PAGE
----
For most players, Pokémon games are a pretty straightforward affair of attacking enemies’ weaknesses and scoring that sweet one-shot. But Pokémon can become incredibly overwhelming once you start playing competitively. What’s an IV? What’s an EV, if not the cute brown fox who can evolve into a bunch of other, more colorful and elaborate foxes?
In fact, they refer to hidden numbers and background math that competitive players like to tweak and manipulate to create the strongest versions of their favorite ‘mons. EV and IVs stand for Effort Values and Individual Values. These hidden numbers determine the final state of a Pokémon’s six stats, and understanding how they work and how to influence them can give you an upper hand in competitive battling. Let’s take a closer look.
Manipulating Effort Values is quite a time investment, as they’re entirely based on what you expose a Pokémon to as you raise them. Each Pokémon has up to 510 total EV points to distribute among all six stats, but each stat can only have 252 EVs individually.
You raise EVs by using items like vitamins and feathers, which each boost specific stats. Vitamins are the most immediately effective, as each will raise an individual stat by 10 EVs. Before Pokémon Sword and Shield, Vitamins were only effective up to a Pokémon’s first 100 EVs, but now, these items will work to max out an individual stat to the ceiling of 252. Feathers aren’t as powerful, raising an EV by only one point. Pretty straightforward so far, but influencing a Pokémon’s EVs while you train them in battle requires a little more planning.
Every Pokémon you battle grants specific EV boosts when defeated, often reflective of its own base stats. The amount of EVs you’ll get per stat depends on how powerful the Pokémon you’re fighting is. For example, if your Pokémon beats a Pichu, it will add one EV point added to your creature’s Speed stat. However, if you’re fighting its fully-evolved form Raichu, that will net you three Speed EV points. If you felt so compelled, you could go beat up a bunch of unsuspecting Pichu to raise a Pokémon’s Speed EVs, but you’ll hit the stat-specific 252 limit much faster if you’re battling more powerful Pokémon.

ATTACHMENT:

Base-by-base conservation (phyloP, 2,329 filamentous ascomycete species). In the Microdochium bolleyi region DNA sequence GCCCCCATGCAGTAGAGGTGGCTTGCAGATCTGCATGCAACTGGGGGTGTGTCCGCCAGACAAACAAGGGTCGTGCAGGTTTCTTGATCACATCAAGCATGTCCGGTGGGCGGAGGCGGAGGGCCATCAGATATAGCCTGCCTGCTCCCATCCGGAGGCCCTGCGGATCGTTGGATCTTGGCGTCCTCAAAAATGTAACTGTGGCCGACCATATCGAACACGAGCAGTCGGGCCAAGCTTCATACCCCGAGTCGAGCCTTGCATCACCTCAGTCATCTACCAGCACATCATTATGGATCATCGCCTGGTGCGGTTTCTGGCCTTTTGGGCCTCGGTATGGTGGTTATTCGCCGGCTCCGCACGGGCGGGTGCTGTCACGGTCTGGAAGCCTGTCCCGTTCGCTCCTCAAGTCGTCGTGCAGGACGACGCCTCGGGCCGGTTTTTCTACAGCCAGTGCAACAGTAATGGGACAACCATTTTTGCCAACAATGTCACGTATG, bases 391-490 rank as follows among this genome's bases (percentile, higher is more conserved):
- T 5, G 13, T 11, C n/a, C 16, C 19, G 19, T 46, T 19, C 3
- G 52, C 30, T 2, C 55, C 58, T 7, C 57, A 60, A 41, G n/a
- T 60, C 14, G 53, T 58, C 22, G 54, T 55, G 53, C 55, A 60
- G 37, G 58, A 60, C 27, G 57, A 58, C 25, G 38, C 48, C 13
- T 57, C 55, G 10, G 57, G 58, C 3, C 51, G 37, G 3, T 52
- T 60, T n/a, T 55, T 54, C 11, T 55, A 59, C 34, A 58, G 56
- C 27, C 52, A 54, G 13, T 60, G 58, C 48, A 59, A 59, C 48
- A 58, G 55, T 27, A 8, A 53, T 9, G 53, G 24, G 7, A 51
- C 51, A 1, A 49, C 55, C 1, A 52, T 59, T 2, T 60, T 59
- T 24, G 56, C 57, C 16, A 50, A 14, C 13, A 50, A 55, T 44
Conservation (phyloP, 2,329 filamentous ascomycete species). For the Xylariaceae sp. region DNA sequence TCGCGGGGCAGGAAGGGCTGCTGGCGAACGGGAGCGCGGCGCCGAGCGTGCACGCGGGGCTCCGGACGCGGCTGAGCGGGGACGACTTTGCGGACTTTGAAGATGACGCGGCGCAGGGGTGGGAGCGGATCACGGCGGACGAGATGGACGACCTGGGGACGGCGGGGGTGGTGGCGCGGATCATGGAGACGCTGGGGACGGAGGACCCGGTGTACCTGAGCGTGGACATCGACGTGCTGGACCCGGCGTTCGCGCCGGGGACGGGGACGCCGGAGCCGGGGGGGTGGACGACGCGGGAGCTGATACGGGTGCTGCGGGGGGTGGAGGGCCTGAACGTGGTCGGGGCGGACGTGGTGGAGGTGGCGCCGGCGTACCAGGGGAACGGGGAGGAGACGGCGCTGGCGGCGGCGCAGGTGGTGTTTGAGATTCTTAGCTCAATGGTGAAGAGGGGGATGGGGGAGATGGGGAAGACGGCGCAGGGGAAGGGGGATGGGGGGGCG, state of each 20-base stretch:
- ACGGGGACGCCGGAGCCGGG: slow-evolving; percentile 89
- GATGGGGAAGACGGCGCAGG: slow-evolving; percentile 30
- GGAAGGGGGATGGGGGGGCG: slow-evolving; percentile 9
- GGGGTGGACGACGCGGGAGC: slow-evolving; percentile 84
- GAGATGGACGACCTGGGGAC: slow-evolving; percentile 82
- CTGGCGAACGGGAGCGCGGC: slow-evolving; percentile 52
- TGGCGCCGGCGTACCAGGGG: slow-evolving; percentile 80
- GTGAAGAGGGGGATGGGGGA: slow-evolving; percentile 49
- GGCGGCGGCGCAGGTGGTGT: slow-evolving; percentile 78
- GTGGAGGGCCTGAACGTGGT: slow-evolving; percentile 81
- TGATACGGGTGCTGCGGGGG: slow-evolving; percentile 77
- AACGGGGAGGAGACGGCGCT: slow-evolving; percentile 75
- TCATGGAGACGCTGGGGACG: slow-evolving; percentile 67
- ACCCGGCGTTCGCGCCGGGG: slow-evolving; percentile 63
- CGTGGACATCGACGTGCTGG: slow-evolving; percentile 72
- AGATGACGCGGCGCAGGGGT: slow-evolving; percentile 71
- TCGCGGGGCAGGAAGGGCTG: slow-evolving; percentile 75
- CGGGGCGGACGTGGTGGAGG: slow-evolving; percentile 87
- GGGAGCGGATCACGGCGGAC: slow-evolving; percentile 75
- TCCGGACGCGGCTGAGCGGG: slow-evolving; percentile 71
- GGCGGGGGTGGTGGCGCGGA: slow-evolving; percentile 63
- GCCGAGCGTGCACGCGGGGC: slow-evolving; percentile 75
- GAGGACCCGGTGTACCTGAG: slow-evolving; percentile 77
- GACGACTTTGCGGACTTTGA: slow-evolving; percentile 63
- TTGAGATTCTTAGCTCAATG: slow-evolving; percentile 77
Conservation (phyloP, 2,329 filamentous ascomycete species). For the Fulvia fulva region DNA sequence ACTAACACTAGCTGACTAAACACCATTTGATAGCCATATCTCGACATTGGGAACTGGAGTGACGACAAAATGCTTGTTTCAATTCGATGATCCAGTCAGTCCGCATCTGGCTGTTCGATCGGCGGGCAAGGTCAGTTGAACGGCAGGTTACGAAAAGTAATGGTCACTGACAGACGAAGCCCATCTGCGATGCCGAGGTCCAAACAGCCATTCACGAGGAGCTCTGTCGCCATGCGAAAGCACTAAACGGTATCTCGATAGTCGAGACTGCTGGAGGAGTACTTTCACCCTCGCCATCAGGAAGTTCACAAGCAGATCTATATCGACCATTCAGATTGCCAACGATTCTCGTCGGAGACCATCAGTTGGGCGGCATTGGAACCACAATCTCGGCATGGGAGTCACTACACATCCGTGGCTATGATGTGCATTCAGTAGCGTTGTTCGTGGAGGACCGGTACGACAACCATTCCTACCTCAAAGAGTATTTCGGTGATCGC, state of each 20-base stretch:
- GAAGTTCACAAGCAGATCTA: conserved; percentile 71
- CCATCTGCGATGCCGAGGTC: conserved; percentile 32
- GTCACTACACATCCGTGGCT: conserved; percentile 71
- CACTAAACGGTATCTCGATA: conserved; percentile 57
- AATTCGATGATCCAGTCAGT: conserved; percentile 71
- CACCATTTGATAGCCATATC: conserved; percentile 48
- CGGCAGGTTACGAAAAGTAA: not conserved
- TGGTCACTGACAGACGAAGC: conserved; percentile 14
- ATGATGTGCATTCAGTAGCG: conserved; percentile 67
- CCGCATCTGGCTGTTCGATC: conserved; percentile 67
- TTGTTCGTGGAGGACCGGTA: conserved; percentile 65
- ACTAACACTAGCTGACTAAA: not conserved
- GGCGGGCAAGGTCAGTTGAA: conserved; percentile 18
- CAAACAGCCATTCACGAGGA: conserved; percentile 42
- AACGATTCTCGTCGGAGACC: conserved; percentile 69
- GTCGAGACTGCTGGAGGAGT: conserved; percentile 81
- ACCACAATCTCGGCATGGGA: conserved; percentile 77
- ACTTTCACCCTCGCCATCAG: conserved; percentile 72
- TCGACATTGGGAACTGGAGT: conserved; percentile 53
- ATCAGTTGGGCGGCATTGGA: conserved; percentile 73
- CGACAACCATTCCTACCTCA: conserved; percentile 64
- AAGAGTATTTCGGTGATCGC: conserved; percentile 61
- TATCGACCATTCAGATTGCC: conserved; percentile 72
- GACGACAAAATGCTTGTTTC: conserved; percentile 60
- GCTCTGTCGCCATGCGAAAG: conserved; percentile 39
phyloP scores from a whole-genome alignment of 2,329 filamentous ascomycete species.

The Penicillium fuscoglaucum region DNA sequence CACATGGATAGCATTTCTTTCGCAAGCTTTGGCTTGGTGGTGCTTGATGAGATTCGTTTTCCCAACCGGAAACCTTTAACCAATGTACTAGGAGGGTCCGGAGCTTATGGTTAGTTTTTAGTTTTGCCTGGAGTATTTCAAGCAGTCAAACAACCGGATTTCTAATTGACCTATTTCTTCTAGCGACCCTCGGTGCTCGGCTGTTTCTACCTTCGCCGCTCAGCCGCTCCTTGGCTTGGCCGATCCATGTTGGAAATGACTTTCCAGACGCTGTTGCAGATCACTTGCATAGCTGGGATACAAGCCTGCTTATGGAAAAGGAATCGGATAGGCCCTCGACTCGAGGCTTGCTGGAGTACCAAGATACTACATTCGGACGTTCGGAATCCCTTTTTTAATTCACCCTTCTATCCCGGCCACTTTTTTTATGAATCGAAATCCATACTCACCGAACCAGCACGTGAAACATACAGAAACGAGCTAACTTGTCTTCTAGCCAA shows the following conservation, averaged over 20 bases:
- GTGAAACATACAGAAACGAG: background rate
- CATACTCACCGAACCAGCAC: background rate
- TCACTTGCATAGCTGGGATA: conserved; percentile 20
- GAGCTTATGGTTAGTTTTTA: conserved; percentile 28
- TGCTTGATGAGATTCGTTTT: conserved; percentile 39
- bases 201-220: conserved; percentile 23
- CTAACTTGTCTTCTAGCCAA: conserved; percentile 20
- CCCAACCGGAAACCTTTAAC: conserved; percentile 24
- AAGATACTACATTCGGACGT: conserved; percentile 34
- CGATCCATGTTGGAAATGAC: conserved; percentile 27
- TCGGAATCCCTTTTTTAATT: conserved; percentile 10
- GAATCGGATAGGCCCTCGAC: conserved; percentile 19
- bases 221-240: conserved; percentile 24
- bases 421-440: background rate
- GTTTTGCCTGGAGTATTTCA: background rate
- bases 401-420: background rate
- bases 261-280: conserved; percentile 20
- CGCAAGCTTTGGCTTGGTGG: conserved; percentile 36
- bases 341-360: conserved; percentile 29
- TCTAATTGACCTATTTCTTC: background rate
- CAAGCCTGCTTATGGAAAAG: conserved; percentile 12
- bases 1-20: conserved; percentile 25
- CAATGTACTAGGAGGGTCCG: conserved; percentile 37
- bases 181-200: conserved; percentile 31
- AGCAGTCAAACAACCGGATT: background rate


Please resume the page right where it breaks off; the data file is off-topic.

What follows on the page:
Some Pokémon don’t dump all their EVs into a single stat like Raichu does, however. Take Butterfree, for example. It divides its three EVs into Special Attack and Special Defense. So while there are better Pokémon to fight for either individual stat, defeating Pokémon who earn you a spread of EVs is a way to raise multiple EVs at once. It’s just a matter of your goals for stat raising and how you want to spend your time.
One thing worth noting about EVs is that, because modern Pokémon games allow an entire party to gain experience after battles, EVs gained are shared through your party as they gain experience, even if they’re not on the field. So be mindful of what you’re training against and what Pokémon you have waiting in the wings to join the fight, as their EVs will be influenced by these battles even if you’re not using them directly.
Grinding EV can take some time, but you can speed up the process of raising specific EV stats by equipping Pokémon with power items that correlate with a specific stat, such as the Power Anklet that increases Speed EVs, or the Power Belt that increases Defense EVs. All of these are purchasable at Delibird Presents stores for $10,000 each.
“The circumstances of one’s birth are irrelevant”
Individual Values, known as IV, are a bit more complicated. IVs are essentially Pokémon genetics, in that these are stat boosts inherent to the specific Pokémon you have, which range from zero points to 31 points. Once unchangeable, the Pokémon series has implemented various ways to influence them over the years.
Imagine you had two level 100 Raichus and one had 31 Speed IVs and the other had zero. Even if you trained these two Raichus exactly the same way and curated the same EV build, the one that was born with 31 Speed IVs would have a Speed stat 31 points higher than the other. A lot of competitive players will breed Pokémon to try and attain optimal IVs, as parent Pokémon pass on higher IVs based on their own to their offspring.